Happiness and meaning in life come through many levels of human experience. The choices we make in our behavior with those around us are powerful determinants of the likelihood of our fulfillment. Propriety, justice to others, courageous action, and personal sacrifice for the good of others are the four key components of enduring satisfaction and meaning in our immediate environment.


“How the devil do I know? Has the question itself any meaning?” – George Bernard Shaw (response to Will Durant on the meaning of life).1



In the last two blogs I introduced a book based on a letter Will Durant sent to prominent individuals seeking solace from the melancholy of the 1930’s and their thoughts on what makes life meaningful. We saw how answers fell into categories of activity in life, domestic affectations, human accomplishments, spirituality, ethics, and Nature. Today we look at the thoughts of Durant himself and a surprising letter he received from a life-term convict.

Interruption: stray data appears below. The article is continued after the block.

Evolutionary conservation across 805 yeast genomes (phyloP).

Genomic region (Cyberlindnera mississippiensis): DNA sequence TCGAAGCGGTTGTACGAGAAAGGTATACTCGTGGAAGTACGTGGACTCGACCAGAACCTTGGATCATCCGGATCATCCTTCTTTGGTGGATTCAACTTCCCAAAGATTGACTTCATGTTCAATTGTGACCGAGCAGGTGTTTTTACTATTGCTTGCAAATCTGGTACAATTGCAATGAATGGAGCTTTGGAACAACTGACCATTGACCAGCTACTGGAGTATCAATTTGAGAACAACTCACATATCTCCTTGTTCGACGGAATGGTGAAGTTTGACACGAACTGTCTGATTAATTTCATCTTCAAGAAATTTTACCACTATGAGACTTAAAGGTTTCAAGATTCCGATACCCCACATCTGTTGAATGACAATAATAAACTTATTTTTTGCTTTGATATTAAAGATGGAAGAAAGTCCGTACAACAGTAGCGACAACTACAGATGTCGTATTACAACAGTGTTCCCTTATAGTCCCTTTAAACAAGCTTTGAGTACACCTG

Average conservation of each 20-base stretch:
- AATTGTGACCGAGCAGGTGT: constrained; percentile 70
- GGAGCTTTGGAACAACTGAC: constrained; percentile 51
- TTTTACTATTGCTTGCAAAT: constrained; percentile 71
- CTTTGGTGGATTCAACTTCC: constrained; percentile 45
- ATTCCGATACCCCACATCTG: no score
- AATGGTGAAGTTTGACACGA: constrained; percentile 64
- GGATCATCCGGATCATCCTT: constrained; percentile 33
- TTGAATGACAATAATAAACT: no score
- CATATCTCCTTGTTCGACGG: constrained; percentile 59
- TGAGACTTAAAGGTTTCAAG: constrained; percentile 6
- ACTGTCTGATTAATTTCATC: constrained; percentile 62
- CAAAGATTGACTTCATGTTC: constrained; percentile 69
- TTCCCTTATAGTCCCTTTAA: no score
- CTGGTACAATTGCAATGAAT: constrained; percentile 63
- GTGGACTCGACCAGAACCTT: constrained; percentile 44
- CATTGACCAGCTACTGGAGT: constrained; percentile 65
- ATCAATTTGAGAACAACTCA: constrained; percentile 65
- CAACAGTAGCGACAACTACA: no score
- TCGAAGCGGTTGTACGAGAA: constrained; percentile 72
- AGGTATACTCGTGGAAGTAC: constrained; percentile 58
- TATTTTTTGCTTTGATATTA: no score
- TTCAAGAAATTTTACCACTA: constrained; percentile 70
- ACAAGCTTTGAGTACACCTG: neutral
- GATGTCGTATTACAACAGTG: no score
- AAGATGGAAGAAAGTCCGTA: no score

Using this title,  Durant begins, “I suspect there is some ultimate significance to everything, though I know our little minds will never fathom it.”2 The meaning of anything lies in its relation as a part to a whole making it impossible for us, as parts, to understand ultimate meaning. However humanity’s limits in knowing apply equally to optimistic and pessimistic views of meaning. In the face of uncertainty, equanimity comes from healthy skepticism and even a humorous view of scientific, historical, and philosophical pronouncements. We must recognize that men are mortal but are not machines, vices are vestiges of historic virtues, and progress involves setbacks.

He tells us while “life has no meaning outside of its own terrestrial self…within these limits is still much room to find significance for one’s life and a moderate content.”3 The meaning of life must be “sought in life’s own instinctive cravings and natural fulfillments.”4 The simplest of these are joy in the very experience of living itself, the appreciation of beauty, the love of friends and family, and parenthood. In order to give life greater meaning, one must be part of a something larger than oneself, some cause which becomes “a task which consumes all one’s energies and makes human life a little richer than before.”5 He advises us, “a man should have many irons in the fire”6 – don’t tie happiness entirely to a single outlet. And as a last resort there is always the contemplation of Nature herself.